Jachen Zeitz, CEO of Puma, said “Sustainability has been slammed as an obsolete idea and only the starting point for companies and brands to play their part in helping the environment, social well being and economic prosperity.” At the Boldness in Business Award Ceremony on March 16th he added, “We need a fundamental paradigm shift in the way we think and act beyond sustainability.” His point was that we cannot and should not delegate sustainability responsibility to one department. He emphasized that many shareholders are beginning to ask companies to behave in even more sustainable ways. “A bold business is one that takes sustainability into the center of its vision and mission.”
At CAPACCIO, we have been making the argument that sustainability must become part of every business decision and part of how every employee does their job, day-in and day-out. This is best accomplished by integrating sustainability into an overarching management system – a sustainability management system. By creating an integrated management system with the social responsibility guidance from ISO 26000, a company will go a long way toward making sustainability part of our daily tasks.
There are still countless publications addressing how different functional managers can address sustainability within the sphere of their control. It would be more productive to have these functional managers work together in a strong governance position to make sure that sustainability is indeed integrated into the fabric of the business. Instead of busting the silos as some pundits suggest, it is best to enable each specialized service to collectively use their skill to enable everyone to participate in this very important effort. Management review has long been a requirement in ISO 14001. The sustainability governance works on the same principle and enables all people to participate in the plan-do-check-act nature of sustainability in their business.
Every business has a number of sustainability practices already in place. Because the practices are spread across many operating functions, it may be difficult to identify all of them. We often compare this to the tiles in a game of “Scrabble.” You find the sustainability practices that you have in place, and then you strive to make sense with them. In Scrabble, you select the tiles and then arrange them on a board to make words. You link the words to other words to score more points. Your sustainability program activities need to be ordered similarly in a transparent way to contribute value to your organization.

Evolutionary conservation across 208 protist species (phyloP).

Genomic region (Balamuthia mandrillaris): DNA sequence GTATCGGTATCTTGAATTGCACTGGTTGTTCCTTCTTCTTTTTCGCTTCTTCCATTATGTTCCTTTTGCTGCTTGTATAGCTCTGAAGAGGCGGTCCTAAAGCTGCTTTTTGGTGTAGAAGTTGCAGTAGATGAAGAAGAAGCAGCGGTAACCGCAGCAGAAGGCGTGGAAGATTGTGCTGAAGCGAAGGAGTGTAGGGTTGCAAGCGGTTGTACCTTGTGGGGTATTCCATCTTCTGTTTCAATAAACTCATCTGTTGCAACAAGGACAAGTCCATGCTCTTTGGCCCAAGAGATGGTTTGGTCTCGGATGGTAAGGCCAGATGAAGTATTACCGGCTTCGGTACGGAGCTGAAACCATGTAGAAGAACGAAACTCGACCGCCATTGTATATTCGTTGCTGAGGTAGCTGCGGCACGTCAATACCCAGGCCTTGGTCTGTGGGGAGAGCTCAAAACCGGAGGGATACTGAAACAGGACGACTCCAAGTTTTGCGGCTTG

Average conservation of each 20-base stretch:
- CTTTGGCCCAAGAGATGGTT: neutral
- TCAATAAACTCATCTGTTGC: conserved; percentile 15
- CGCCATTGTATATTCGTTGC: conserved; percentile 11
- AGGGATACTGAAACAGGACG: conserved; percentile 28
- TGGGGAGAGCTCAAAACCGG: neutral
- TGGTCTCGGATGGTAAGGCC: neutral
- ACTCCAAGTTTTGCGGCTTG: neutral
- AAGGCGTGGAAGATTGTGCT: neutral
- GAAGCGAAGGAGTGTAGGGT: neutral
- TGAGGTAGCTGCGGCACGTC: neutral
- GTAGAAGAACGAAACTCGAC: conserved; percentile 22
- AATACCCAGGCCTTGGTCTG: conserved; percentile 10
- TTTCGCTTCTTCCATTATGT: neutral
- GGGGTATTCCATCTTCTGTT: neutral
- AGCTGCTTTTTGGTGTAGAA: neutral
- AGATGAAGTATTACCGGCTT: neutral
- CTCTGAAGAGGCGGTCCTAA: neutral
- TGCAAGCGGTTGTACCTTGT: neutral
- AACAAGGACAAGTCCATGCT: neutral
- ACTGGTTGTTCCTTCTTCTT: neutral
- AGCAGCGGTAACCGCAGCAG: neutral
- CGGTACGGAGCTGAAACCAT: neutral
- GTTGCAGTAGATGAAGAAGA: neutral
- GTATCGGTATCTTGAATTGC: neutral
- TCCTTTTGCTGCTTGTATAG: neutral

Instead of the Scrabble board, you could use an integrated management system to help organize your sustainability effort. With the introduction of ISO 26000 (social responsibility standard), it is easier than ever to integrate all three responsibilities (environmental stewardship, social well being and economic prosperity) into a single program. This new guidance provides some of the program elements that need to be searched for within the scope of a sustainability assessment.
CAPACCIO uses a pre-visit questionnaire to help an organization locate the sources of information, in order to determine activities and processes that address each of these responsibilities. By conducting a site visit, it is possible to get a good picture of the current state of the sustainability program. The components of an integrated management system help to identify the gaps in the program. Sometimes there are not any gaps at all. This information just resides in different functions in the company and the activities just have not been communicated internally. The integrated management system provides a framework for both internal and external communications. It also inventories the environmental, social and economic elements that should be captured in this program.